Date: Tuesday, February 14, 2023
Source: Maritime Executive
Container volume at the Port of Long Beach is off to a slow start in 2023 as port officials continue to blame softened consumer spending, increased prices driven by inflation, and changes in trade routes. Adding to the frustrations are the continued delay in completing a new labor contract for the longshore workers which may be continuing to spur shippers to divert volume to alternate ports.
The Port of Long Beach released its January 2023 data on port volumes and it was the third month in a row where the port handled less than 600,000 TEU in a month. The port had been above that level for 30 consecutive months from May 2020 through October 2022, averaging 775,000 TEU during those months and peaking at over 900,000 TEU in May 2021. Volumes peaked in May 2022 and began a steady monthly decline as of August 2022.
Dockworkers and terminal operators moved 573,772 TEUs in January 2023, which while up five percent from December 2022 was down 28.4 percent from January 2022. Imports lead the year-over-decline coming in nearly a third below the year-ago level. Exports also declined more than 14 percent but not as quickly as the import volumes fell. It however also marks a decline from December 2022 when exports were up nearly two percent year over year.
“We are taking aggressive steps to meet a new set of challenges for the new year,” said Port of Long Beach Executive Director Mario Cordero. “I remain optimistic that we will recapture market share and develop projects that will enhance our long-term growth, sustainable operations, and the reliable movement of goods through the Port of Long Beach.”
While the port focused on economic issues in its monthly report, everyone remains frustrated by the lack of an agreement between the union and terminal operators 10 months after the contract expired. There have not been any disrupts to traffic at the West Coast ports, but fears remain high with the U.S. Secretary of Labor Marty Walsh telling Bloomberg last week that they thought a deal would have been reached by now. Everyone expects that volumes would start 2023 low, with retailers for example saying they expected volumes to be down for the first half of the year, but shippers also remain fearful the longer the labor negotiations drag on with ports along the East Coast and Gulf of Mexico reporting benefits and softer declines versus the West Coast.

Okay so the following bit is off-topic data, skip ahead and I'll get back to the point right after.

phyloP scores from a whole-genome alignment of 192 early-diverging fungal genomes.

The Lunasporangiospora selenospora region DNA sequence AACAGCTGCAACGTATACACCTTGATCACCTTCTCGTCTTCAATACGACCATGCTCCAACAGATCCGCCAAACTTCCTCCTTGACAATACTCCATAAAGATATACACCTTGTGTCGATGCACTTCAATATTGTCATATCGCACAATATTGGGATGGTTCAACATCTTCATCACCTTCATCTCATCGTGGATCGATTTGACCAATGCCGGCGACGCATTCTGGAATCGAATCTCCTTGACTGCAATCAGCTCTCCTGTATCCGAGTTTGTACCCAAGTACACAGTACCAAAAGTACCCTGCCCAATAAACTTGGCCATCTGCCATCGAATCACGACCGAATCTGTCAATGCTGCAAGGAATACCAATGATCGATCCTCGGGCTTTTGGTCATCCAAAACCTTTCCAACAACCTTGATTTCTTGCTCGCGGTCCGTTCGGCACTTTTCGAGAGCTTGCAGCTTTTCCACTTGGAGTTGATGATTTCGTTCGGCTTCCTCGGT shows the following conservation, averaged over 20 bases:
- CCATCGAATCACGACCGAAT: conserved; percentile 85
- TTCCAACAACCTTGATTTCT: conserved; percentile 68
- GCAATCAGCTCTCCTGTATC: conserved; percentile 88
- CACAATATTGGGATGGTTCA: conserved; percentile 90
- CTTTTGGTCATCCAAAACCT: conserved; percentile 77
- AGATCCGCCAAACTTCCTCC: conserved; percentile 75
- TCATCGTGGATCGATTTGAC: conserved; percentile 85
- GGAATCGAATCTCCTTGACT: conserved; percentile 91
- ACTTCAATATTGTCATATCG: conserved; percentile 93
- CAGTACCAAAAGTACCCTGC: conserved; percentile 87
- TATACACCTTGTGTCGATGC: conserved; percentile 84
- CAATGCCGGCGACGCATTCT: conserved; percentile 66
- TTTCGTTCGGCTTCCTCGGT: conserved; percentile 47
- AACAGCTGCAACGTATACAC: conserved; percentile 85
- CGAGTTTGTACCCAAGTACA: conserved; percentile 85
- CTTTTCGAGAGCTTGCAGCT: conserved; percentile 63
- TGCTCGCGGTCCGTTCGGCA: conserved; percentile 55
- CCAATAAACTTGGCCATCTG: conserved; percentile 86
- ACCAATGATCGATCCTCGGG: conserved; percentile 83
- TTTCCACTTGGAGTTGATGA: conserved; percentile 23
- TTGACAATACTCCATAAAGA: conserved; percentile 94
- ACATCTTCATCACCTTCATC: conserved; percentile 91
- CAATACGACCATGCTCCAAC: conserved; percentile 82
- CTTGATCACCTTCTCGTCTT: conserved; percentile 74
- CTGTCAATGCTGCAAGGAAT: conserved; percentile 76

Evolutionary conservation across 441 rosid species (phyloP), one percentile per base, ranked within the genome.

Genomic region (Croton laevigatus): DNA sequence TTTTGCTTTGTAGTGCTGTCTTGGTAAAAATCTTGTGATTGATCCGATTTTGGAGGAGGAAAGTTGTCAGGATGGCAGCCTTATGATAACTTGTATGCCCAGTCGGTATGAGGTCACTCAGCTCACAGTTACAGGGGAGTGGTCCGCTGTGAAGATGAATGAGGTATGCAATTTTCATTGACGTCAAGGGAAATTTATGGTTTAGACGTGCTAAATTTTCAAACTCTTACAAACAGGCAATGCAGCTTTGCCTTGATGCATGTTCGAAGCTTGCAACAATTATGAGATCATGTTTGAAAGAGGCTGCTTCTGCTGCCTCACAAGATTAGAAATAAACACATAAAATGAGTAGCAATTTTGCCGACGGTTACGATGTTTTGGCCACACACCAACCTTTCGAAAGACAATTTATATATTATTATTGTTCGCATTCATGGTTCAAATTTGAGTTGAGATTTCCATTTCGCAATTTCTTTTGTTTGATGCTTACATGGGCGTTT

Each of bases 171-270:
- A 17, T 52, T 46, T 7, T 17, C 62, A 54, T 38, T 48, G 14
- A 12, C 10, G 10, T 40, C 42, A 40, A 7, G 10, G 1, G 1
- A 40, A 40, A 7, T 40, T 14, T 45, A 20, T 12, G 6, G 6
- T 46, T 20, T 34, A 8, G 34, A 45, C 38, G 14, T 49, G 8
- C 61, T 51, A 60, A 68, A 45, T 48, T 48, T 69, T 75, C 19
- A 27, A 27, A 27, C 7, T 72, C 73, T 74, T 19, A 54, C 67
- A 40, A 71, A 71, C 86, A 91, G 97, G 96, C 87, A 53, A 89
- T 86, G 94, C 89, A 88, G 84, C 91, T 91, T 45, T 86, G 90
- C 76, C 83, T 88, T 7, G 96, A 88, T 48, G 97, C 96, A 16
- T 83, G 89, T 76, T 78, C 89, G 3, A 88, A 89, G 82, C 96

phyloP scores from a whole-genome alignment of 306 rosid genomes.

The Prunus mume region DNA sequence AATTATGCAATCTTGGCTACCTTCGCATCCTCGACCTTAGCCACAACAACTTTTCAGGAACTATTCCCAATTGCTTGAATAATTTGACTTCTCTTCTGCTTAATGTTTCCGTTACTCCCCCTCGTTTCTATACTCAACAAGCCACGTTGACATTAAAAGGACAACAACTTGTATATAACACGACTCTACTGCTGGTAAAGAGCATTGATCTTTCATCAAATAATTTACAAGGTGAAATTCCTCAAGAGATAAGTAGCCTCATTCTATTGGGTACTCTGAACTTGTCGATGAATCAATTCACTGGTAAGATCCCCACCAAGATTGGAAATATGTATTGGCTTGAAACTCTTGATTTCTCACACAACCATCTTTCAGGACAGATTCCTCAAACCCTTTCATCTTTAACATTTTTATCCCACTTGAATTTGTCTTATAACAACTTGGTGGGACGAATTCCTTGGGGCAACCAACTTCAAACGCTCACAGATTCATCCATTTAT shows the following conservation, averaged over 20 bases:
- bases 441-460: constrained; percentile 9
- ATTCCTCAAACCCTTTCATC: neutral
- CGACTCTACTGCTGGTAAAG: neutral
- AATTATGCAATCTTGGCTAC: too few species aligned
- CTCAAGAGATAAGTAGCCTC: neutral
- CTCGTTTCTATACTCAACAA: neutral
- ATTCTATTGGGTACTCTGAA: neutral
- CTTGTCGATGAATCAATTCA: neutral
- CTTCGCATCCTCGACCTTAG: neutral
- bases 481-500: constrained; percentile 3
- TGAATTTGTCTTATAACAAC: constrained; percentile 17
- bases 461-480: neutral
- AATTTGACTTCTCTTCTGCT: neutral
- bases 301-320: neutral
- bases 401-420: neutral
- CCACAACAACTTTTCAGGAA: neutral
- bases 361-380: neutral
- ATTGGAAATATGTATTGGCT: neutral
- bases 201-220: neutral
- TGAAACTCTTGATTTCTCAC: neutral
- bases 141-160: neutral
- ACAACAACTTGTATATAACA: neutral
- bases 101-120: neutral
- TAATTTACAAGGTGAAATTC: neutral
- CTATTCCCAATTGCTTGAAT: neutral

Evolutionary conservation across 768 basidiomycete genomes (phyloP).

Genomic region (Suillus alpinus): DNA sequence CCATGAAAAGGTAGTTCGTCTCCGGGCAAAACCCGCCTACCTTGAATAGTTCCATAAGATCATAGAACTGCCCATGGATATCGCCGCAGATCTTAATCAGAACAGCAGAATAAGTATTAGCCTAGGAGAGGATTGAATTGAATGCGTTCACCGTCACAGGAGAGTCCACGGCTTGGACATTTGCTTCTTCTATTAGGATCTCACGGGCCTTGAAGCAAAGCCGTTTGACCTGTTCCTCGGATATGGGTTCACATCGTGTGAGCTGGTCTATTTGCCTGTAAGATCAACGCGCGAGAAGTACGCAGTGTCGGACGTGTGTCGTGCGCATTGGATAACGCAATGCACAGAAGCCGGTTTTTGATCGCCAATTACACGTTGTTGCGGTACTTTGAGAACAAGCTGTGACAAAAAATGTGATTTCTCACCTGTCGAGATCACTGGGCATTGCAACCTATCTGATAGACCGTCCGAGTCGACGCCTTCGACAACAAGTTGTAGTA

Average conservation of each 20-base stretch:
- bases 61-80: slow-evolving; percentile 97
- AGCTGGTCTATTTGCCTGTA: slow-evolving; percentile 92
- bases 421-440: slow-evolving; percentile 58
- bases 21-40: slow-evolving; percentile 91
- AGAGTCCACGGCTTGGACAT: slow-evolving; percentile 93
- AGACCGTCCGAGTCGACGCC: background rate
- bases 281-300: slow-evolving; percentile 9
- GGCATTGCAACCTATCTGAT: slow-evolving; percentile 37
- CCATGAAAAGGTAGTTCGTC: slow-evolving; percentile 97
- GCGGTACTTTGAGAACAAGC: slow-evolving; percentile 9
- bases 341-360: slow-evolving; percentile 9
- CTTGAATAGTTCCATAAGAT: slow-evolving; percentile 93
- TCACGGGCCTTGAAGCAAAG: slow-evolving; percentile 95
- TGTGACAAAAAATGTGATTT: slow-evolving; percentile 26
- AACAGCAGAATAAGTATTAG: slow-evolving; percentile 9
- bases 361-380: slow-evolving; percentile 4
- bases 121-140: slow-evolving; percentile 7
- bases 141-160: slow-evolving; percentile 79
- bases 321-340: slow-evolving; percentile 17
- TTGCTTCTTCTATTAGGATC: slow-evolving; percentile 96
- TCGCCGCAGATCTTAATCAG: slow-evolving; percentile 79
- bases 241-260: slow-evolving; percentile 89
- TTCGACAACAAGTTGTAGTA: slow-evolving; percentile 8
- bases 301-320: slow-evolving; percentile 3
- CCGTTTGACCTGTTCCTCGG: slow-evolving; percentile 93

“We’re confident we will grow cargo volume by working with our industry stakeholders,” said Long Beach Harbor Commission President Sharon L. Weissman. “We are focused on investing in infrastructure projects that will improve air quality and make us more competitive.”
The Port of Los Angeles has expressed a similar frustration as it experiences volume declines while it waits for the labor agreement. While working to build cargo volumes in part by highlighting the clearance of the long backlogs, Los Angeles like neighboring Long Beach is also focusing on infrastructure and taking a long-term view. At its upcoming monthly update, Los Angeles will focus on its efforts to enhance its position in the cruise industry and its recently released plan for a major expansion and overhaul of the cruise facilities.